Analysis: Leave it to the Japanese to create one of the few fairytale comebacks in MMORPG industry. Of course it helps that Square Enix has deep pockets to afford a re-launch, but it would be a disservice to the developer team helmed by Yoshida to attribute the new version’s success to merely throwing tons of money at the problem. The developers went through the arduous task of accepting their hubris, overhauling many of the wonky systems that made the original a bore and grind, and listened intently on player suggestions to create a far richer and rewarding game experience that is “A Realm Reborn.” Final Fantasy 14 is easing into a position similar to that of its predecessor, Final Fantasy 11, which is to have a relatively small but valiantly dedicated fan base. That’s not a bad thing at all. Now that developers have fixed the stability of its game systems it can then focus on pushing out its new expansion called Heavensward in spring 2015, the first-ever for the game, to usher in new blood and court back those that swore it off before.

Guild Wars 2

Publisher: NCsoft
Developer: ArenaNet
Release date: August 28, 2012
Expectation: Guild Wars 2 was one of the biggest hits of 2012, charming millions of players with its lush graphics, intuitive combat system, deep exploration and crafting systems and exciting tri-server, all-hours-open PvP. Two years after its launch, ArenaNet has done a valiant effort to keep as many players as possible from its breakout launch. Developers released a free trial program as a way to replenish the player base and keep keep Guild Wars 2 competitive amid the new wave of MMORPGs coming online in 2014. Guild Wars 2 rarely had a misstep this year, rolling out a constant stream of improvements and storyline-heavy content updates that kept its most loyal fans engaged. They played to their strengths and did so admirably, and were rewarded with strong retention and the rise of a vocal and fiercely loyal community.

Reality: The Guild Wars 2 launch back in 2012, barring some bugs and flaws in the PvP balance, was relatively smooth. If ArenaNet gets one thing right, it is in rolling out features that function as advertised and seem to have been well-tested before release. In short, content quality was high during launch day and has remained so until now. But one perennially sore spot is the gem exchange. Many say it lacks key items and that there are fewer people converting their gems to gold. Some players also do not like the overly strong focus on the Living Story, although the fact that the game is free to play forever is keeping them from exploring other subscriber options.

Analysis: Guild Wars 2 spent the first half of 2014 showing its fans that it can craft a compelling storyline and see it through to the end, and for many it was enough to earn their continued support. In the summer, the second season of the main storyline launched and coupled with the offering of free trial, it was clear that new players are very much welcome to join. Guild Wars 2 is the kind of game that quickly grows on you because of its beautiful visuals and deep lore – there’s always something interest to see around the corner or learn when talking to the local NPCs. The strategy was to get players into the world, convince them that the box prices were worth it, and then ease them into a grand adventure. Guild Wars 2 will likely launch a new expansion in 2015 and the third season of its storyline, a combination that should be potent enough to keep Guild Wars 2 as one of the more successful MMORPGs in the market today.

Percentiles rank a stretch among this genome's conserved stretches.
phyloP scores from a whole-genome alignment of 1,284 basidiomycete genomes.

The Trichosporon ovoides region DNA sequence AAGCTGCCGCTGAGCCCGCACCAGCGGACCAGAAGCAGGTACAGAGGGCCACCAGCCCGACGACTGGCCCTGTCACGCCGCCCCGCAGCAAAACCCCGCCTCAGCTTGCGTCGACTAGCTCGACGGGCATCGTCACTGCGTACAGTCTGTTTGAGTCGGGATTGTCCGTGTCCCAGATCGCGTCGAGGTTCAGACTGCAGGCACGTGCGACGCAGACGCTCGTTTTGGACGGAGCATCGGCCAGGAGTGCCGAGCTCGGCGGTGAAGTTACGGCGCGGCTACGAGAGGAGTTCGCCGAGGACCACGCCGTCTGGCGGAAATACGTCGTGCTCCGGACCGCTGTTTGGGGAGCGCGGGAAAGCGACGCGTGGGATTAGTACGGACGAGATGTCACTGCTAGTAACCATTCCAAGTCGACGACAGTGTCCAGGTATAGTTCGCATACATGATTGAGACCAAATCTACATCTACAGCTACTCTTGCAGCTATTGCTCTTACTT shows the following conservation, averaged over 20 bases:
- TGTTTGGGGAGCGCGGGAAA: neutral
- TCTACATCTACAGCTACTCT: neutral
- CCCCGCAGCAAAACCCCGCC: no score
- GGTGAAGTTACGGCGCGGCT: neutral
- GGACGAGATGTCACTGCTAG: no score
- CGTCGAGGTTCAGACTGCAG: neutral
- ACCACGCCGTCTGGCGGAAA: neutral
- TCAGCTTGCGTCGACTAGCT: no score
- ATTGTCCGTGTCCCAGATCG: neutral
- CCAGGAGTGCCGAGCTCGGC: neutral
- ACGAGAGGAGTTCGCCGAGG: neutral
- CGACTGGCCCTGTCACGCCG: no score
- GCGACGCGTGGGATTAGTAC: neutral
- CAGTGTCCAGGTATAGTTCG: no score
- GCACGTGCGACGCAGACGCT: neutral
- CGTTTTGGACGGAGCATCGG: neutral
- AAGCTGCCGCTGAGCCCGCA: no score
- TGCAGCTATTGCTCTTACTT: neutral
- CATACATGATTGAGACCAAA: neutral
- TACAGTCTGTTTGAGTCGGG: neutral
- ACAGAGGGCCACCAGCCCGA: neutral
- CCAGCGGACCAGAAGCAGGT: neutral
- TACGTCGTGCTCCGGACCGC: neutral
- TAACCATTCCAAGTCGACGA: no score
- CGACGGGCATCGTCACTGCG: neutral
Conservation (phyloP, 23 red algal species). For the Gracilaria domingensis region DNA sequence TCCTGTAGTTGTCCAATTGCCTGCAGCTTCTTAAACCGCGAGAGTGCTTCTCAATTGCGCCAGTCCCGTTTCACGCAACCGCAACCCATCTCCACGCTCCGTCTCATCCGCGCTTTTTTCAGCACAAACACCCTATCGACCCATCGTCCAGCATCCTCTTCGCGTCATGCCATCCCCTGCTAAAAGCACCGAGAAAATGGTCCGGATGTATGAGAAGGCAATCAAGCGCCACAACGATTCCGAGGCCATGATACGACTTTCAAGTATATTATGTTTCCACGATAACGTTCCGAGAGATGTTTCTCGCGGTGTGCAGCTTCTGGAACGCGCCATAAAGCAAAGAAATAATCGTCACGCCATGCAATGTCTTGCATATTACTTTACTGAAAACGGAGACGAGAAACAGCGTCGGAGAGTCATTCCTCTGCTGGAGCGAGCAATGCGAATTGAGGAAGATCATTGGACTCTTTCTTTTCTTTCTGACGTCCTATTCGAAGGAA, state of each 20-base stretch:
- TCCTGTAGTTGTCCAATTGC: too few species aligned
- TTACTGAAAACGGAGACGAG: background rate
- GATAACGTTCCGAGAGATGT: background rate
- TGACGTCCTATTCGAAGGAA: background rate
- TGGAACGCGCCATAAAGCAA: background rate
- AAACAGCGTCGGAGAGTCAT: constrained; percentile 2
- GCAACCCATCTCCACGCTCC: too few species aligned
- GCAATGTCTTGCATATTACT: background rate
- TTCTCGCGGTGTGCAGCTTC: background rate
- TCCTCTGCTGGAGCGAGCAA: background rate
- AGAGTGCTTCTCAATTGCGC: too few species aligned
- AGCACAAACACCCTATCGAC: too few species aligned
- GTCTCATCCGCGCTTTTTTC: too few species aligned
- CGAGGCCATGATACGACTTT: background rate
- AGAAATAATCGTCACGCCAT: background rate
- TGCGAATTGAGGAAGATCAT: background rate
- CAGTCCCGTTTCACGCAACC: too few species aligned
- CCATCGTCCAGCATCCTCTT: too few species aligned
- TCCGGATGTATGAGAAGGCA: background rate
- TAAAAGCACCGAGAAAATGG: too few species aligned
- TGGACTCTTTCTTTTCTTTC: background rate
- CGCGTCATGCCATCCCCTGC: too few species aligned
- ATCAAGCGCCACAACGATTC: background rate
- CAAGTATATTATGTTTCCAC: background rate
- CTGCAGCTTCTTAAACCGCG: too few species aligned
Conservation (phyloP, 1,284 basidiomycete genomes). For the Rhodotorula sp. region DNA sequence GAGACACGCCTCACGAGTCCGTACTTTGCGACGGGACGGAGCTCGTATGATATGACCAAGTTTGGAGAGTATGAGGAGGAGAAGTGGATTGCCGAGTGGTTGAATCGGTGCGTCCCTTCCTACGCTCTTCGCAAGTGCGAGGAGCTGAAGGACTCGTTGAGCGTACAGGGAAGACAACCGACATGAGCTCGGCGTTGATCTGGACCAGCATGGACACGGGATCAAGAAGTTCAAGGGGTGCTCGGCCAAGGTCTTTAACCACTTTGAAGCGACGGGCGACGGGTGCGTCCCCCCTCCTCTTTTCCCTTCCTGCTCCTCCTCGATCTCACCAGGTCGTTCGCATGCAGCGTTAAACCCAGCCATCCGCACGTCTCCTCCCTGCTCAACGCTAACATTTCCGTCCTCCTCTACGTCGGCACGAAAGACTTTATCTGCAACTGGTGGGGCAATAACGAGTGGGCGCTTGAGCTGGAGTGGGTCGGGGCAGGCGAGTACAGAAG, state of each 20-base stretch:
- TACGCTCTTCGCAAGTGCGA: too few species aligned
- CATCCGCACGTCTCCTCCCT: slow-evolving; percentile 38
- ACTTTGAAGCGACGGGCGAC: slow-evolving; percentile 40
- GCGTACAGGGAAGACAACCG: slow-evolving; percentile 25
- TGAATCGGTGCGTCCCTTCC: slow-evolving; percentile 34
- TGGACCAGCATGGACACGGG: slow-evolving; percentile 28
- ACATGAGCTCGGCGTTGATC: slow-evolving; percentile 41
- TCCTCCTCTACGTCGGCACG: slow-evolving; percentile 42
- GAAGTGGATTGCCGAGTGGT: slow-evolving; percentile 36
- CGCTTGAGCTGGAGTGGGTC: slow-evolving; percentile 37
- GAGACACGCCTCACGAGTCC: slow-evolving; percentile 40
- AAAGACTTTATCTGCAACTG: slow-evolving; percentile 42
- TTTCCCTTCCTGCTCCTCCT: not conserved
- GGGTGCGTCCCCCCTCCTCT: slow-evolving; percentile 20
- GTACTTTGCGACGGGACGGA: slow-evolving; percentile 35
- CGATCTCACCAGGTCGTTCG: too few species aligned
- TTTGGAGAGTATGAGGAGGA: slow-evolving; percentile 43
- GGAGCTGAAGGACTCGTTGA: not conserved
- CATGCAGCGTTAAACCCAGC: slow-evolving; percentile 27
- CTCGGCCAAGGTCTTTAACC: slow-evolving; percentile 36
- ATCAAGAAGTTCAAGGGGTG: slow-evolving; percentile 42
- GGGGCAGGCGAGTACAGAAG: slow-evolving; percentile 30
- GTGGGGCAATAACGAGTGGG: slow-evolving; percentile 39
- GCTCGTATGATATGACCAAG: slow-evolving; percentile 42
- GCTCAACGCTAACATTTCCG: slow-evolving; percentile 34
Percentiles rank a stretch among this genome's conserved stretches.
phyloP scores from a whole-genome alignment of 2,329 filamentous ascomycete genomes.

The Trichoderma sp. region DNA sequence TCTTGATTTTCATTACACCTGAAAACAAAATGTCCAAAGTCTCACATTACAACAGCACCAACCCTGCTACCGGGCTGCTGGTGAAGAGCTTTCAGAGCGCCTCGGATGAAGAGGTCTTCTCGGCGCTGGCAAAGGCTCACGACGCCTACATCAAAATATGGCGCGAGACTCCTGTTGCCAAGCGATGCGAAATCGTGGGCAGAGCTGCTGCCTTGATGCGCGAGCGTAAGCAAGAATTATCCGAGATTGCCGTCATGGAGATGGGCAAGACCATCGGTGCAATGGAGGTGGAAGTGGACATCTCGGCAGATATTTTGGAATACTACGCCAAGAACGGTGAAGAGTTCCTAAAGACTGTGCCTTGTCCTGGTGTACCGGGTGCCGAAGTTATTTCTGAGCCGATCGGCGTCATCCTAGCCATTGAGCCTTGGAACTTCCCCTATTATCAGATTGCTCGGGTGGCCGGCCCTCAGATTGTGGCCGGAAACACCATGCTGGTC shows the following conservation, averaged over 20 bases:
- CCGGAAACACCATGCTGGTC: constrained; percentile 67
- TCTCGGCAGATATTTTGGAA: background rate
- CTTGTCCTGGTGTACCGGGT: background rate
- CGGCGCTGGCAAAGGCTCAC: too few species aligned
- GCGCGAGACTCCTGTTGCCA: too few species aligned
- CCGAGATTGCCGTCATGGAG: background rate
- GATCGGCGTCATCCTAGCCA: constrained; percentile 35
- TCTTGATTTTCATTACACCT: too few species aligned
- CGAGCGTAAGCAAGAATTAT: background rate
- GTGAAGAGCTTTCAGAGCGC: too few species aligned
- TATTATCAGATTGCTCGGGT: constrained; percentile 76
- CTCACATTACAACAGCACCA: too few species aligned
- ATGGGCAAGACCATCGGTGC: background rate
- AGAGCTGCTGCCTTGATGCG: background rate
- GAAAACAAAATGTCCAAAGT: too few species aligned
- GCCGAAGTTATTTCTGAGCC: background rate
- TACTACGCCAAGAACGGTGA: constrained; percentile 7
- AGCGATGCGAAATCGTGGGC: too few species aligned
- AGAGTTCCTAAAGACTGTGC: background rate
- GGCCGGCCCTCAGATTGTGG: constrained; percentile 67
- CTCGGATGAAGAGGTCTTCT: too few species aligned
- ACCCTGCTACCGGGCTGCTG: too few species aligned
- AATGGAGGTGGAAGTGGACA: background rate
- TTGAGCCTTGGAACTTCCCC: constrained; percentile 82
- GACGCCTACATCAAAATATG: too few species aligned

World of Warcraft: Warlords of Draenor

Publisher: Blizzard Entertainment
Developer: Blizzard Entertainment
Release date: November 13, 2014
Expectation: Warlords of Draenor was met with a large dose of skepticism despite a long list of features and improvements, including 10 new levels, fresh raids and a compelling storyline that lets you battle alongside Thrall and Durotan. Sure, the past four World of Warcraft expansions had the ability to sell in the millions and push subscriber numbers through the roof, but the game has been declining for the most part of 2014, so there was doubt that the expansion would do well.
Reality: The expansion defied doomsayers and managed to breathe new life into Blizzard’s flagship MMORPG. It sold 3.3 million copies in its first 24 hours – mirroring the feat of the well-received Cataclysm expansion – and resuscitated the subscriber base back to a commanding 10 million population. Many loved the level 90 character boost and the Garrison features, in particular. But the expansion launch was far from perfect. There were notable complaints about quest bottlenecks, broken terrain and areas, and several other major issues concerning mounts and in-game items.